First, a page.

Ofcom clears BBC over Jerry Springer opera
THE BBC’s decision to screen Jerry Springer: The Opera has been cleared by the broadcasting watchdog, Ofcom.
Ofcom ruled that the show, which attracted a record 16,801 complaints, was not in breach of guidelines. The decision to screen the hit West End musical on BBC2 in January sparked outrage and even accusations of blasphemy.
Ofcom said it "appreciated that the representation of religious figures was offensive to some people".
But it said: "The show’s effect was to satirise modern fame and the culture of celebrity. The images that caused the most offence were part of a ‘dream’ sequence serving as a metaphor for the fictional Jerry Springer and his chat-show.
"In Ofcom’s view, these were not meant to be faithful or accurate depictions of religious figures, but a product of the lead character’s imagination. Even as he lay dying, the fictional Jerry Springer still saw his life through the lens of his confessional show."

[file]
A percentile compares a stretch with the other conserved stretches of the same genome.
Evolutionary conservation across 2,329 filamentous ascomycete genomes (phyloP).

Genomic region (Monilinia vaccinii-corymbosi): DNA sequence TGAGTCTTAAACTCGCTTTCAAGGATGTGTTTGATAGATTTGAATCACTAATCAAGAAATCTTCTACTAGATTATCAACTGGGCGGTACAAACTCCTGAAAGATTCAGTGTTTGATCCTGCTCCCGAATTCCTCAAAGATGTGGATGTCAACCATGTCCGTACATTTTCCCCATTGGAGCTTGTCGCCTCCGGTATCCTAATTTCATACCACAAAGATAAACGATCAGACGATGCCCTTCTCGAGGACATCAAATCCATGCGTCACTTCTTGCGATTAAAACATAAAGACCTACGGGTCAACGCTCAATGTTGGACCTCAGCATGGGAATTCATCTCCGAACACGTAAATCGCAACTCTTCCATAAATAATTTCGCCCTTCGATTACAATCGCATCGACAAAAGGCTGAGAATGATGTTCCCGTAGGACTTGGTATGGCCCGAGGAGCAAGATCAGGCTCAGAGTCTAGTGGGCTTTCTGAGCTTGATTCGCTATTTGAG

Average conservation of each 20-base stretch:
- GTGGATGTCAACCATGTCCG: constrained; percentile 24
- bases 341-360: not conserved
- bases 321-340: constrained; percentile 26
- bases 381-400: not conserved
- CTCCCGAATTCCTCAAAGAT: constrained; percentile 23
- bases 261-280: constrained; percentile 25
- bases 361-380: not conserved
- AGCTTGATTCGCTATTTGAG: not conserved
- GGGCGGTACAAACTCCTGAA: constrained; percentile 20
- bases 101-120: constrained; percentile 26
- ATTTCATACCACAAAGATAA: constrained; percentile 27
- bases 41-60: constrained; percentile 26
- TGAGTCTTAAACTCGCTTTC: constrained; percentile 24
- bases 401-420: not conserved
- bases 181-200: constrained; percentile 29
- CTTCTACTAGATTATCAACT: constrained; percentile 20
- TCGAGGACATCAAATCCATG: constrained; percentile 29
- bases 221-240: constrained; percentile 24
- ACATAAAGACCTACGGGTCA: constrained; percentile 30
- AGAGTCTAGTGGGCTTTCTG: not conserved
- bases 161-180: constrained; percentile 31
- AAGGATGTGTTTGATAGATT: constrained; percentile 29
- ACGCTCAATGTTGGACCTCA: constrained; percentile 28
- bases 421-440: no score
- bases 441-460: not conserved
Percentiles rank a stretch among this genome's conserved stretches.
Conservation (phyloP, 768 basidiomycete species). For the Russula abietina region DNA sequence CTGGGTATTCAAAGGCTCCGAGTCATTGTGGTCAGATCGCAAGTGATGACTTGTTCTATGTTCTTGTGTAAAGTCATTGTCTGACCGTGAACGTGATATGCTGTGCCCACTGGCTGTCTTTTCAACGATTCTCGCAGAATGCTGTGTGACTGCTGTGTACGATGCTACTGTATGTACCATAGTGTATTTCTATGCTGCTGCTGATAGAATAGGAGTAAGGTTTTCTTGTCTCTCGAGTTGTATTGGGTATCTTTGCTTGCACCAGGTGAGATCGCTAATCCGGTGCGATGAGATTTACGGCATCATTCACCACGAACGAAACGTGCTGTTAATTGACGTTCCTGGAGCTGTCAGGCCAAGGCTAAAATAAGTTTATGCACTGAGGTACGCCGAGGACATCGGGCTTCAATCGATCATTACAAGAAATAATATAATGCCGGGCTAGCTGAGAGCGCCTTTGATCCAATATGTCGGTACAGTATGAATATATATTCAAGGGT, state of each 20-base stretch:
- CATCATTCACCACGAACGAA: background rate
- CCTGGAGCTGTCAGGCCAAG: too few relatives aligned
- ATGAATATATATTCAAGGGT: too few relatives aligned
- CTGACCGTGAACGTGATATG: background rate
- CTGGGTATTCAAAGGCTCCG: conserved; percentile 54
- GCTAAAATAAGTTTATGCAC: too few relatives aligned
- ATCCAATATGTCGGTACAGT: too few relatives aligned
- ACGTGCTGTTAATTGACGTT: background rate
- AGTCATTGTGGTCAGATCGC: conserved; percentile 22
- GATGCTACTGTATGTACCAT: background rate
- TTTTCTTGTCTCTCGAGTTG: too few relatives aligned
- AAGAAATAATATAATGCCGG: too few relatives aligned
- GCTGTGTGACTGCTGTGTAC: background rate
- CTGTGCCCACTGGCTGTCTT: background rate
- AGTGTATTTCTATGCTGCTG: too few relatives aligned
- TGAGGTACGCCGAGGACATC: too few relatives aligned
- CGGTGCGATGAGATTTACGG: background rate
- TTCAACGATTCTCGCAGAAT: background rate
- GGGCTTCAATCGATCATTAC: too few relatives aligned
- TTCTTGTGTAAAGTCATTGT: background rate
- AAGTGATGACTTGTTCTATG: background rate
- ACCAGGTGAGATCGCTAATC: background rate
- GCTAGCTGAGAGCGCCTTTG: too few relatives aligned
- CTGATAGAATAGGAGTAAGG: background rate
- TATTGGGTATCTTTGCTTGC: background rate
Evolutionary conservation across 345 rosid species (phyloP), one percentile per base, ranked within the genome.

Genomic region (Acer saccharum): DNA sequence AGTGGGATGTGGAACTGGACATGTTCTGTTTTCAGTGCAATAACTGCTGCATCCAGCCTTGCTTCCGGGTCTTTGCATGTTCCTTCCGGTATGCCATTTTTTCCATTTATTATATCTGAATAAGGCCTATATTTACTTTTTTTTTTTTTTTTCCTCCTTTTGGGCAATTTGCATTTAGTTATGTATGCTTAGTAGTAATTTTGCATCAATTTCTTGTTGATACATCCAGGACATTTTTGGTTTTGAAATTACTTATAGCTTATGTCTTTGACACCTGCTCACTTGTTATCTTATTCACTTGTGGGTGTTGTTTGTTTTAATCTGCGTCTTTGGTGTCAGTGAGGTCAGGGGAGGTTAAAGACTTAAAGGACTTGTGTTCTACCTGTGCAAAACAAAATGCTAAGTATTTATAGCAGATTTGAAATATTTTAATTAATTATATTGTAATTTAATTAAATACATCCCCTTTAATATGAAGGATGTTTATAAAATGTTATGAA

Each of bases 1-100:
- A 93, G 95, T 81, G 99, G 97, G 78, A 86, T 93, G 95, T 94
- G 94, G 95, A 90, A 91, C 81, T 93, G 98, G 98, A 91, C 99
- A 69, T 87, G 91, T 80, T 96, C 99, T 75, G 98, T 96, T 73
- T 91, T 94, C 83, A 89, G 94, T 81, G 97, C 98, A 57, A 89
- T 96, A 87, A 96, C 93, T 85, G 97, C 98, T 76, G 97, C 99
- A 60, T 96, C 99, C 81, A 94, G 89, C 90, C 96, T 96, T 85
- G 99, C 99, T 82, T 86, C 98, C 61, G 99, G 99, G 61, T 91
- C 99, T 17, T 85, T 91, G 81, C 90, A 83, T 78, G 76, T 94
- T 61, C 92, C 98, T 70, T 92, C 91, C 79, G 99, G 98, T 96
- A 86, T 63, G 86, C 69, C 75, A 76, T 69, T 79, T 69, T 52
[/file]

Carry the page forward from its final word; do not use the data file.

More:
Ofcom received 7,491 complaints before transmission and 8,860 afterwards, including 4,264 e-mails from an organisation called Premier Media Group. However, it also received 210 messages of support for the programme.
Ofcom pointed to the fact that the musical was preceded by a programme which aimed to put the show into context.
As well as complaining about the language, critics argued that the programme singled out the Christian faith. They said the characterisation of religious figures was offensive, with Eve putting her hands up Jesus’s loincloth and a suggestion that Jesus was gay.
The BBC said the outstanding artistic significance of the programme outweighed the offence caused to some.
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